Facebook: My Love-Hate Relationship

1429037426571_calvin-arguing_large
Over the years, I’ve developed what can only be described as a love-hate relationship with Facebook. In the beginning it just seemed like the trendy thing to do. Everyone else was doing it—may as well hop on the social media bandwagon. Though I don’t regret my original decision, it’s nevertheless become painfully evident to me that Facebook has great potential for making us stupid.

From the beginning I recognized that Facebook was an inadequate platform to engage in serious subjects. I stayed away from controversy for that reason. For me, Facebook was more of a creative outlet than a source of credible information. It was like a combination of an artist’s sketch pad, and a graffiti wall. In that context, it was easy to have fun with it.

As time went on, I saw that some of my FB friends were tackling more serious subjects. I could understand that. Posting an endless parade of pictures of your favorite restaurant, recent vacation, and your funny cat must get tedious after a while. So why not express a few thoughts every now and then?

Unfortunately I don’t often see actual thinking taking place. Not that thinking is a prerequisite. Hey, I appreciate an occasional off-the-wall post as much as the next goofball. But when it comes to posting perspectives on serious issues of the day, I mostly see little more than bogus narratives in the form of digital images intended to promote a political agenda. I think I’m supposed to be impressed by these virtual pronouncements of dubious authority. I know it’s not intentional, but it kind of insults my intelligence. C’mon, it’s a jpeg image, not a sociopolitical dissertation.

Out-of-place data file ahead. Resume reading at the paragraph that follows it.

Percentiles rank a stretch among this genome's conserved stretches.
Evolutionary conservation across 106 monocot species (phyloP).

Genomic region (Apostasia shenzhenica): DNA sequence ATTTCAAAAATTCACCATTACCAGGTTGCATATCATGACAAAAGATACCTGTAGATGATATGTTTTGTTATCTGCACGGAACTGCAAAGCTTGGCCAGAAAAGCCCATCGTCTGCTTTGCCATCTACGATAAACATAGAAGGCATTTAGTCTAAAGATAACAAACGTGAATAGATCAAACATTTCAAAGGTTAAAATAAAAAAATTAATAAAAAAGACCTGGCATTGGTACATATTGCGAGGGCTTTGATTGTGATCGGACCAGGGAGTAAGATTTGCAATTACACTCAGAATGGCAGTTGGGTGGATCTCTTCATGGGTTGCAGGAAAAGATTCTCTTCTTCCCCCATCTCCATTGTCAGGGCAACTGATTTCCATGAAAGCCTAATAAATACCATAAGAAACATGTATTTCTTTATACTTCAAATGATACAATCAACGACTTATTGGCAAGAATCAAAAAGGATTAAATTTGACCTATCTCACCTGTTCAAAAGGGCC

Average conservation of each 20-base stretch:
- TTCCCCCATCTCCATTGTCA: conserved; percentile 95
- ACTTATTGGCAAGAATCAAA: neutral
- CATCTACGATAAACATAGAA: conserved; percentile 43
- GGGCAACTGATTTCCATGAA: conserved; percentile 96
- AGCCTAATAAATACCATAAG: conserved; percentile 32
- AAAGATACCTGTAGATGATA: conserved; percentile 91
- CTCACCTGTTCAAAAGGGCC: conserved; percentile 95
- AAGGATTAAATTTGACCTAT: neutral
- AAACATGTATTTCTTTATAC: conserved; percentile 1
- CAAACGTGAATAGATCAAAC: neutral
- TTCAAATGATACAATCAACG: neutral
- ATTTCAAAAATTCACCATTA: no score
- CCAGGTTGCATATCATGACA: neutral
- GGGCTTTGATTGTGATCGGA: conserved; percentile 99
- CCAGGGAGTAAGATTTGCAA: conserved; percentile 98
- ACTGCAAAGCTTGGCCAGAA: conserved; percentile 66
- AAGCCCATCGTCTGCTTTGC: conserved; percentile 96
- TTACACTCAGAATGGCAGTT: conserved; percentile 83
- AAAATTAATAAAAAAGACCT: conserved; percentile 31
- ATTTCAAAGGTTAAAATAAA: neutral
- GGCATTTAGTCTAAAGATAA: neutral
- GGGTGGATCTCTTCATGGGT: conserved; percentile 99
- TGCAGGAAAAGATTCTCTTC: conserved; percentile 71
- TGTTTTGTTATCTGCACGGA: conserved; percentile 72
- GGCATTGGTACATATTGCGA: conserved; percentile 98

I’m reminded of a brief essay my dad wrote in the Fall of 2001 titled Think. He wrote, “People do far too many things without thinking.” I doubt if anyone would disagree. As for myself, I spend a lot of time thinking about a lot of different things. I always have. It’s a trait my dad and I have shared. Like him, “I consider the activity of thinking to be priceless.”

So what do I think about my Facebook friends? The best friends I’ve had throughout my life have been people who were never afraid to speak their minds, even if they were opposed to my own views. I’ve been dismayed by a select few who have unfriended me because my thoughts didn’t conform with theirs. It’s a common practice in the Facebook world, but when it comes from people I know, it’s a little disillusioning. I’m not comfortable with the idea that I may be associating with people who use my thoughts as a gauge of whether or not they’re willing to communicate with me. Cutting yourself off from others who have opinions that oppose your own is the stuff of dictatorships and cults.

Communication is my solution to just about everything. Let’s have more of it, not less—free, uninhibited communication. But I have one modest request to add. Put some thought into it every once in a while.

Like if you agree.